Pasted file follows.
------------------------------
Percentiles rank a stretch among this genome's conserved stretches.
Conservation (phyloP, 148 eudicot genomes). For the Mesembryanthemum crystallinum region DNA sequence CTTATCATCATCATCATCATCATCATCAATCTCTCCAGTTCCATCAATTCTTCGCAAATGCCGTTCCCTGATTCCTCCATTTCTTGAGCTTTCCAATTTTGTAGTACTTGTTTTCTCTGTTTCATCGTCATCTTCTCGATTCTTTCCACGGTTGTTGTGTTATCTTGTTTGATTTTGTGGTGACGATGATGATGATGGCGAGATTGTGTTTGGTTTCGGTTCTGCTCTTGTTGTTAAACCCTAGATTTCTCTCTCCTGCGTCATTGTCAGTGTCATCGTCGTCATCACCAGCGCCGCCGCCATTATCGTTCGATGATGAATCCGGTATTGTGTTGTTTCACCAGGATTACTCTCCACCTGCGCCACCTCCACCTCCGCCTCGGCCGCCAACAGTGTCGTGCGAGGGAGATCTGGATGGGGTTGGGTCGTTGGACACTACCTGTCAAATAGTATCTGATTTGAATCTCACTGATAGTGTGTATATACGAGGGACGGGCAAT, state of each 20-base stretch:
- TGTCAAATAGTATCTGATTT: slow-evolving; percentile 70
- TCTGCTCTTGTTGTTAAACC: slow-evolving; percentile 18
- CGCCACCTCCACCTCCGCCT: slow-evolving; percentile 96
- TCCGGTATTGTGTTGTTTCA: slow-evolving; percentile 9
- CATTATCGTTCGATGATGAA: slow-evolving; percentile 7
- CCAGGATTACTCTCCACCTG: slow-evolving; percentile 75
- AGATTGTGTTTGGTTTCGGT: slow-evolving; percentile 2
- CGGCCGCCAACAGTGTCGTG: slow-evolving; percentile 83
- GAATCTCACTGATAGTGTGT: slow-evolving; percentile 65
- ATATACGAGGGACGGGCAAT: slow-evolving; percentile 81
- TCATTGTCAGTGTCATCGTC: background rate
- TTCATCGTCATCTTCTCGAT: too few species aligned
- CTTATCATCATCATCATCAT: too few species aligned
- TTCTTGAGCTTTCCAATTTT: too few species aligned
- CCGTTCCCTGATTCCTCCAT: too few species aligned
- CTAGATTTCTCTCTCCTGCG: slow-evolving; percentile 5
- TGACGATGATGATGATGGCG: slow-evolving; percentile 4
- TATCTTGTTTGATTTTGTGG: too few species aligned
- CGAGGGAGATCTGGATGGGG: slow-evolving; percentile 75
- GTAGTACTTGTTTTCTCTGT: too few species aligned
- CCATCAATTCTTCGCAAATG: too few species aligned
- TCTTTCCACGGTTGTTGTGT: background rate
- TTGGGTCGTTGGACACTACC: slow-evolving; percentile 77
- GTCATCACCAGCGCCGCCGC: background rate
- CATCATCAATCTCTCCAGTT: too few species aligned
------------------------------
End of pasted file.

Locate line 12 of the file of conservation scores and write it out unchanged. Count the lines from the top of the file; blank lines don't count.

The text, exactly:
- ATATACGAGGGACGGGCAAT: slow-evolving; percentile 81